There are some guidelines to follow to get the most out of your Smartroller lessons.
- No Pain: Observe your comfort. Pain is not only a signal that tells you that you are doing something harmful; it can also be an attention-getter that distracts you from learning something new. If there is discomfort, try rehearsing the movement mentally or visualizing it. Did you know that you can improve simply by imagining your movements? When you mentally trace the patterns of your movements, you will find that you are able to make even more finely-tuned adjustments. Move Slowly - less is more. When you reduce the intensity of your movements, you are able to calibrate and refine how you move. This helps free you from poor movement patterns or habits.
- Move in Small Movements: Reduce effort and simplify your movements. Excess effort interferes with how you can sense different qualities of movement. Our brains work more efficiently when they are working less, inhibiting unnecessary work. For example, when a person reduces their voice to a whisper, the listener needs to be more attentive to tune out other noises in order to listen better.
- Scanning: This practice is what helps create the physiological changes in your nervous system that supports new learning. Scanning is done before and after the movement sequences, but can also be done at anytime. By creating this observational process, you will find this practice allows more attentiveness with your movement. Scanning also helps clarify the details of your internal body map. “Formed early in life, they mature with experience and then continue to change, albeit less rapidly, for the rest of your life.” Blakeslee, S. THE BODY HAS A MIND OF ITS OWN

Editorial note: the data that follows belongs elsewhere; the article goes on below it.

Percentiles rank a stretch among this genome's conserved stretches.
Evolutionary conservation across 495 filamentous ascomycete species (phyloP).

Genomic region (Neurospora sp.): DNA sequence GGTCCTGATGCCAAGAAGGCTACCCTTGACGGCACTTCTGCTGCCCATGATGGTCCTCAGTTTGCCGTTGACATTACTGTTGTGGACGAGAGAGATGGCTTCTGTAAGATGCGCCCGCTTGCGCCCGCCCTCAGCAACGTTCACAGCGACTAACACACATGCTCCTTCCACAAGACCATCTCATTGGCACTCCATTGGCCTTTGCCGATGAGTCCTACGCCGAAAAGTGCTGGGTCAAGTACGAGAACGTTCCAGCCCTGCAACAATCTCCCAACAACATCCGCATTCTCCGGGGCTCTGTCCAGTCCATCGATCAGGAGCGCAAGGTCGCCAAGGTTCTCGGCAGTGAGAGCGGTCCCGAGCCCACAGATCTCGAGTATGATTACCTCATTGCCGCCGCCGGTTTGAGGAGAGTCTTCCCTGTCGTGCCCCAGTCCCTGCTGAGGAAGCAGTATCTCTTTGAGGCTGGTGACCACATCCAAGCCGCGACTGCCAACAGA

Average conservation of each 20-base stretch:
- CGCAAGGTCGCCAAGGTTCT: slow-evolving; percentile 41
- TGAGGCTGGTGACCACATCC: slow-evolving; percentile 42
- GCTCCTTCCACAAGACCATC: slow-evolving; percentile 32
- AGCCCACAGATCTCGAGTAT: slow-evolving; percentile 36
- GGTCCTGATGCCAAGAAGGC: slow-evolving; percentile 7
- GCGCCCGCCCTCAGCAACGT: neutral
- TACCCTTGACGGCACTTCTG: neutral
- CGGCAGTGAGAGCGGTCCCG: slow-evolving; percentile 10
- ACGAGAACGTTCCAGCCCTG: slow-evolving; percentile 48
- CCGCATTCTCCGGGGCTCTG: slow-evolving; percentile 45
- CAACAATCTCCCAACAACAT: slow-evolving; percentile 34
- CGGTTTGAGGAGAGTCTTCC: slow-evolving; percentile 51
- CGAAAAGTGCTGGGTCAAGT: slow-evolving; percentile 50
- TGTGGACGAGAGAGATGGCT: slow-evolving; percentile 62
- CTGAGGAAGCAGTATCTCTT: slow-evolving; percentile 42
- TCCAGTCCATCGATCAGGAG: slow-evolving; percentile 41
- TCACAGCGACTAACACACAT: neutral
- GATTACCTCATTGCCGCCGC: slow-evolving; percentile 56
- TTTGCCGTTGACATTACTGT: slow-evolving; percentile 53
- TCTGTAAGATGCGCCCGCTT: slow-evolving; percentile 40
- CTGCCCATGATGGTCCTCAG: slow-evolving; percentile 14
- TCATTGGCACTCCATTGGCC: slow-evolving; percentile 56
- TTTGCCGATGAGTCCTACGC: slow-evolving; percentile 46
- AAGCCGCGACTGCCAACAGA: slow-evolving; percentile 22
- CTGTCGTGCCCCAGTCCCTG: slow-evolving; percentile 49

- Reduce effort and simplify your movements: Excess effort interferes with how you can sense different qualities of movement. Our brains work more efficiently when they are working less, inhibiting unnecessary work. For example, when a person reduces their voice to a whisper, the listener needs to be more attentive to tune out other noises in order to listen better.
- Slow down to allow your brain time to register something new and different: Pause between each new movement change to create an opportunity to clarify one movement from the other. How slow? “This question can be answered by another question: “how slow do you need to go to discover something new?” Edward Yu, Author of the The Art of Slowing Down
- Reversibility: To reverse a movement is a sure way to improve efficiency. Simply put, it means there is such precision in the movement that you are able to stop a movement at any time and turn the movement around. This can only be done when movement is finely tuned. This also helps you map where you are to allow improvement through pattern recognition.